News
News
8/8/2005
06:04 PM
Connect Directly
RSS
E-Mail
50%
50%

Web Sites Have Sex Appeal

Men and women are very different in what catches their eye on the Internet, which means a Web site can appeal to one while unintentionally turning off the other.

Men and women are very different in what catches their eye on the Internet, which means a website can appeal to one while unintentionally turning off the other, a university study showed.

A study at the University of Glamorgan in the United Kingdom found that the sexes reacted very differently to sites when surfing the web.

Males, for example, favored the use of straight lines, as opposed to rounded forms, few colors in the typeface and background, and formal typography. As for language, they favored the use of formal or expert language with few abbreviations. Women were nearly the opposite.

The study also found that men and women preferred web sites designed by their own sex.

"The statistics are complicated, but there is no doubt about the strength of men and women's preference for sites produced by people of their own sex," statistician and co-researcher Rod Gunn said in a statement released Monday.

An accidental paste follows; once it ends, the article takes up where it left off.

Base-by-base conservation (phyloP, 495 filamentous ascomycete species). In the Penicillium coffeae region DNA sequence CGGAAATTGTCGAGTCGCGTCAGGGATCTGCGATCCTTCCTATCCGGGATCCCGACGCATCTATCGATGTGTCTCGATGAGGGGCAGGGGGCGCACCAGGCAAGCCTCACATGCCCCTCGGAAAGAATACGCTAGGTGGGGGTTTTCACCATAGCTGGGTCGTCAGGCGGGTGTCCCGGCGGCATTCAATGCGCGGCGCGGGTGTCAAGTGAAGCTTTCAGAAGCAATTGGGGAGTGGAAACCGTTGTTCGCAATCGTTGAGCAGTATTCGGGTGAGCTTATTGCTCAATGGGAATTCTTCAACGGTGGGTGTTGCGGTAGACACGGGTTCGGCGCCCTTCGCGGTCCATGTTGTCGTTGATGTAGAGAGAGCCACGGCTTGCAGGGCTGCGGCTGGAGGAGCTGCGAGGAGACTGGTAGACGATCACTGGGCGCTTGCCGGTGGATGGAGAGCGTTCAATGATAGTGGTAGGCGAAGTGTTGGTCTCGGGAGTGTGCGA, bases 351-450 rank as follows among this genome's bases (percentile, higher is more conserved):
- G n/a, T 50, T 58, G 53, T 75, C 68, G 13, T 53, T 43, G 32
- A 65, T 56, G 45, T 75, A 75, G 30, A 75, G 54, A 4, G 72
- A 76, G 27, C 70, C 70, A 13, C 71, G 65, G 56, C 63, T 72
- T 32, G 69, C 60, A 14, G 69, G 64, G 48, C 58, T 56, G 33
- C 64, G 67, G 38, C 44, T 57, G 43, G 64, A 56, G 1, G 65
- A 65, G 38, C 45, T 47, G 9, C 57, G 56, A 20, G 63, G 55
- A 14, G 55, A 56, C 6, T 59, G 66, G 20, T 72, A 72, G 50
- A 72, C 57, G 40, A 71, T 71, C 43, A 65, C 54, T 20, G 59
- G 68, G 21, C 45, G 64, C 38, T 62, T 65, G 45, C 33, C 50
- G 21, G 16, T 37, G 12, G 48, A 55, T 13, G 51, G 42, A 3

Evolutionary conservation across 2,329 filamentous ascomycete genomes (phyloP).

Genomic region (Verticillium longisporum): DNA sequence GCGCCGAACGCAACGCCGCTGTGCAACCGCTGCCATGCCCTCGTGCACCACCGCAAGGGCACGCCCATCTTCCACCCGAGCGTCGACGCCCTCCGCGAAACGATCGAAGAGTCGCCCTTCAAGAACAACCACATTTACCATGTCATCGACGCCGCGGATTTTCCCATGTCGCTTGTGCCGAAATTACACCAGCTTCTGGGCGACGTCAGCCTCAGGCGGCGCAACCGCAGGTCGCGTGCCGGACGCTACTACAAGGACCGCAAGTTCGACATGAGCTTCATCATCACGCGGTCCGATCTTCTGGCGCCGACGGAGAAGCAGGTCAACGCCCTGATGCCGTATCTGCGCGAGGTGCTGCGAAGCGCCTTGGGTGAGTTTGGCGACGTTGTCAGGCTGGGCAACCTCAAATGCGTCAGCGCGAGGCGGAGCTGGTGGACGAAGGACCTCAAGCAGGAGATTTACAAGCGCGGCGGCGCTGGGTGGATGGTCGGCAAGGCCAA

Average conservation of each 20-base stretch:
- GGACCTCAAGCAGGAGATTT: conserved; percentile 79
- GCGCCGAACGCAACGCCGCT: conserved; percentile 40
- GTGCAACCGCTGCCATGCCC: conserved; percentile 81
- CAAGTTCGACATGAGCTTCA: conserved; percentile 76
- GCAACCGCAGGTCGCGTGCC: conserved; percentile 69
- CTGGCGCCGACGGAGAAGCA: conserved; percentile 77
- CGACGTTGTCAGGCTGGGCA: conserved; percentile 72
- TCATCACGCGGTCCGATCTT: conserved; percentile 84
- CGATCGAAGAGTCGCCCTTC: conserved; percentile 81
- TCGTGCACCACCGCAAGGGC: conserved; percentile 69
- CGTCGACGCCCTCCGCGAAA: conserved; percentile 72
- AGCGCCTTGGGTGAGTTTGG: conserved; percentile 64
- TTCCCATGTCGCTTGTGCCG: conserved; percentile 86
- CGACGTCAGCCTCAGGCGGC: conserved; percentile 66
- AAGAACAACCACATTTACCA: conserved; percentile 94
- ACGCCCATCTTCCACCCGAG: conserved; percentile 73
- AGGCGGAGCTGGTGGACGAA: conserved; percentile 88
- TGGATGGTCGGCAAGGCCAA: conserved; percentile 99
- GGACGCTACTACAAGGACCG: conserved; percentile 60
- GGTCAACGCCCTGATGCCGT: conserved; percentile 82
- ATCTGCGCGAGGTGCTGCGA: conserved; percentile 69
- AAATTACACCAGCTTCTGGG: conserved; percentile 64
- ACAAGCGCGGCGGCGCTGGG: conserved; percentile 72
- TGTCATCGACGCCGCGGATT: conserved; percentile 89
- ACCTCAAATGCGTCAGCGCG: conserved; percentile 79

Nevertheless, a look at the web sites of 32 higher education institutions found 94 percent displaying a masculine orientation and just 2 percent a female bias, the study said. This was the case, even though all the schools' target audience was almost equally balanced between the sexes.

Research also found that a man or a predominantly male team built nearly 3 in 4 of the sites, while a woman or a female team designed just 7 percent of them.

Comment  | 
Print  | 
More Insights
IT's Reputation: What the Data Says
IT's Reputation: What the Data Says
InformationWeek's IT Perception Survey seeks to quantify how IT thinks it's doing versus how the business really views IT's performance in delivering services - and, more important, powering innovation. Our results suggest IT leaders should worry less about whether they're getting enough resources and more about the relationships they have with business unit peers.
Register for InformationWeek Newsletters
White Papers
Current Issue
InformationWeek Must Reads Oct. 21, 2014
InformationWeek's new Must Reads is a compendium of our best recent coverage of digital strategy. Learn why you should learn to embrace DevOps, how to avoid roadblocks for digital projects, what the five steps to API management are, and more.
Video
Slideshows
Twitter Feed
InformationWeek Radio
Archived InformationWeek Radio
A roundup of the top stories and trends on InformationWeek.com
Sponsored Live Streaming Video
Everything You've Been Told About Mobility Is Wrong
Attend this video symposium with Sean Wisdom, Global Director of Mobility Solutions, and learn about how you can harness powerful new products to mobilize your business potential.